P: Ya I just remember a garden.

D: What about this garden?

P: Ya I remember I had a nightmare

D: Tell about that

P: When little – used to have nightmares that I was getting chased in my nightmares and was always falling off from buildings. I guess I am frightened of heights….

D: Why do you say that?

P: If I look down this window, I would feel scared.

D: Why don’t you go to the window and look down right now and tell me what would be the feeling?

P: I feel nervous and as if my stomach has been moving around (G)

D: What is this gesture?

P: From inside the stomach, something is pushing out. Something is wanting to come out(HG)[Discrete local phenomenon showing the same energy as if something is being pushed out or needs to get out from a small cavity is the sensation of the Lilliaceae plant family]

D: How does it feel when something from inside the stomach is pushing out?

P: I feel nervous

D: Time for Sophia to come (sister)

P: No she’ll say bad things about me. She’s conspiring against me.


D: Sophia, how does he annoy you?

S: He throws my toys

D: How do you annoy him?

S: I take his things and don’t give it back to him.

P: Sometimes she eats all the food that I wanted and then I squeeze her cheeks and tell her she’s a little fat woman!

(From the previous notes)

D: You would like to be rich? You have mentioned it in your form?

P: That would be nice as I would not have to work and I can just goof off. But with more money comes more responsibility.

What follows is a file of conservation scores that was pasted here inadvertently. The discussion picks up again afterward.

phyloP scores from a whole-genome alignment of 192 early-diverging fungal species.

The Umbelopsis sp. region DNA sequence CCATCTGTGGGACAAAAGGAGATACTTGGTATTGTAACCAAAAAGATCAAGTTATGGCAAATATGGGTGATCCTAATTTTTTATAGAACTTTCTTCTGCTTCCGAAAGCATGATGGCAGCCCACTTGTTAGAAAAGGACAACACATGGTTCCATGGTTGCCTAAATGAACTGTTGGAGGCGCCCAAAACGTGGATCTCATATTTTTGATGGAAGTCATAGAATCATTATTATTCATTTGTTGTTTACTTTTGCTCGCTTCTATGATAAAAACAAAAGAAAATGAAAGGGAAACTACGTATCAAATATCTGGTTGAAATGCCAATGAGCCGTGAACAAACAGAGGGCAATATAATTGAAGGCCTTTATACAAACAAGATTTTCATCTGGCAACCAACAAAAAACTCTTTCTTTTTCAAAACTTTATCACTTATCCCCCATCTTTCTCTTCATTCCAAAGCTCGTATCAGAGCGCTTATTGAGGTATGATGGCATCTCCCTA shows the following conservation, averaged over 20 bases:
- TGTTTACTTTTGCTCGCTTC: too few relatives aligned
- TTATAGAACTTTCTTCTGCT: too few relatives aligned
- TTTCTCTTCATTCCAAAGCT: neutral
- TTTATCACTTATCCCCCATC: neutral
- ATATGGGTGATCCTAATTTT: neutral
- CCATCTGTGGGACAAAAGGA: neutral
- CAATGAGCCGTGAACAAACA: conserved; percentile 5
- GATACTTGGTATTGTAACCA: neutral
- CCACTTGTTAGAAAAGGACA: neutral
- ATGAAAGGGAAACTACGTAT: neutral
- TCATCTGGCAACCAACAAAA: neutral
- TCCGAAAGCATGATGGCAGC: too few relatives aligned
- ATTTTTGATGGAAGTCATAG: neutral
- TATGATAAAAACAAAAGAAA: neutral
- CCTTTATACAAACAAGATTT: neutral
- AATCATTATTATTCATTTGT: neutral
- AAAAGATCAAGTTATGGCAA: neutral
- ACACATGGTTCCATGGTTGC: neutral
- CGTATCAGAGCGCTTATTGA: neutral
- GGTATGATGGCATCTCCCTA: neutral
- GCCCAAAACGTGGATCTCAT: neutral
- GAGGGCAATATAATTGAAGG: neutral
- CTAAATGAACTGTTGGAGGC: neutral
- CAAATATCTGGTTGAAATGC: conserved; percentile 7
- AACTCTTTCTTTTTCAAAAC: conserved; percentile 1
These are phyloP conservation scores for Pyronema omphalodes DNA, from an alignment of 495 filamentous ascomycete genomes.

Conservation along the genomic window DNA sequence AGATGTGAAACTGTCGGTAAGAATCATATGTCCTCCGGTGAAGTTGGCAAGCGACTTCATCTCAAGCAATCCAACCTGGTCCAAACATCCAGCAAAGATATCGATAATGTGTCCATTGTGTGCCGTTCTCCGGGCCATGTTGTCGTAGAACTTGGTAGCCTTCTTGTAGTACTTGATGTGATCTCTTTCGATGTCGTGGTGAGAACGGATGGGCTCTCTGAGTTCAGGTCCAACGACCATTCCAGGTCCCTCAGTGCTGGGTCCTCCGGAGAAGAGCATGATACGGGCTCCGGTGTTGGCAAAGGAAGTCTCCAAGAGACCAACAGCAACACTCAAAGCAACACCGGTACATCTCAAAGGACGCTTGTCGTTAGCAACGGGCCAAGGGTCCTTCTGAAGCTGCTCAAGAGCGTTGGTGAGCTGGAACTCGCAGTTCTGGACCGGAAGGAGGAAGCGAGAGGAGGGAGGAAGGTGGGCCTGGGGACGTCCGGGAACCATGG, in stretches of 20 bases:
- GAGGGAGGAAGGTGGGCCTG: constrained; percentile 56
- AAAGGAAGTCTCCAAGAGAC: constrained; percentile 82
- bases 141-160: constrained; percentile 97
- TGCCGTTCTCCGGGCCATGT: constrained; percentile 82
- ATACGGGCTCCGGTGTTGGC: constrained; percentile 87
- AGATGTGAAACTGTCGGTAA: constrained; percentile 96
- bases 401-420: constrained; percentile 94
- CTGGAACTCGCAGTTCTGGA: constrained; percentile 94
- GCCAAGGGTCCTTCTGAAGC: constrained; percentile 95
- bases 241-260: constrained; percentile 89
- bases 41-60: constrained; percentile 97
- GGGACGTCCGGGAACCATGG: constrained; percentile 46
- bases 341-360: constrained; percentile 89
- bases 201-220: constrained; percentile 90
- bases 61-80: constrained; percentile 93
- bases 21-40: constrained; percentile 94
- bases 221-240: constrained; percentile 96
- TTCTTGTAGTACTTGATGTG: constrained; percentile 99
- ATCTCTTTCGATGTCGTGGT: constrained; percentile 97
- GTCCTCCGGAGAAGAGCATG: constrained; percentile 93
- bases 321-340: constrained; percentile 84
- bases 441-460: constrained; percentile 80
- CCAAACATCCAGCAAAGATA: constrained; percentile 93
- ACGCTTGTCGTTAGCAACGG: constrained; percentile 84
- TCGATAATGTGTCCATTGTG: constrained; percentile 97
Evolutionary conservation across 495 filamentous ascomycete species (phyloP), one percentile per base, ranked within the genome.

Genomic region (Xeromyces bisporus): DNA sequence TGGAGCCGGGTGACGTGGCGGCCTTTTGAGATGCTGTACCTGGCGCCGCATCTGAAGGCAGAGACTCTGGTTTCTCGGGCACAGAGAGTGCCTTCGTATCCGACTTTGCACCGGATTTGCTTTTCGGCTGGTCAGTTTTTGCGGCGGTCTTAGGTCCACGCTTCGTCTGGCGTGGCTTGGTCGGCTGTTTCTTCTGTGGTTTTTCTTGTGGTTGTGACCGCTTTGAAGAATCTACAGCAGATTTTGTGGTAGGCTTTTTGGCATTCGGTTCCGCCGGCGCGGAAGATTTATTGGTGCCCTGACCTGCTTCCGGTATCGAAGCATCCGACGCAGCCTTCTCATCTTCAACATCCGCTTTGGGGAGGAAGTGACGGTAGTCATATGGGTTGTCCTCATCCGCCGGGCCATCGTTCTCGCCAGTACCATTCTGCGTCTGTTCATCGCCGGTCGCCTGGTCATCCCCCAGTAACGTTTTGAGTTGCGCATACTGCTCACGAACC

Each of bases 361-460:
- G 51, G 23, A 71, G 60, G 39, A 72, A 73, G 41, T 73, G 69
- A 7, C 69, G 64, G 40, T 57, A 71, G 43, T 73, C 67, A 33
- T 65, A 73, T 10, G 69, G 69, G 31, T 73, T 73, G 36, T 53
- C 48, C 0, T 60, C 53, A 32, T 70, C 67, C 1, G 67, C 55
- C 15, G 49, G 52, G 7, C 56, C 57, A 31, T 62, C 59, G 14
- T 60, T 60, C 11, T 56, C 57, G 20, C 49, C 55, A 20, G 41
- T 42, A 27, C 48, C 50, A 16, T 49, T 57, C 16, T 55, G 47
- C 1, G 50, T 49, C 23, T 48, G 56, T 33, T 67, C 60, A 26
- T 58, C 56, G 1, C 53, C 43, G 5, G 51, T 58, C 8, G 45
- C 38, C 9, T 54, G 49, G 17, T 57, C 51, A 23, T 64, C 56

D: Would you be responsible?

P: Not really (smiles)

D: Anything more?

P: I don’t like bathing. I bathe once every 2 days. It looks so nice outside. I would like to go to the mountain, it looks so beautiful (He begins to wander off)

D: Hygiene is not important for you?

P: No, not really. My mom tells me to cut my nails, and I say okay, and then never do it!

Mom by herself narrates aspects of her son

M: I’m 49, had him when I was 37. Got married when I was 36.

D: Any reason for the late marriage?

M: I Had another marriage, got divorced, waited 5 years and then got re-married. My husband’s first marriage. He’s the same age. Computer specialist – used to teach at the University in Peru – computers.

( She is a librarian by education, but she couldn’t get a job here as a librarian – only stocking shelves)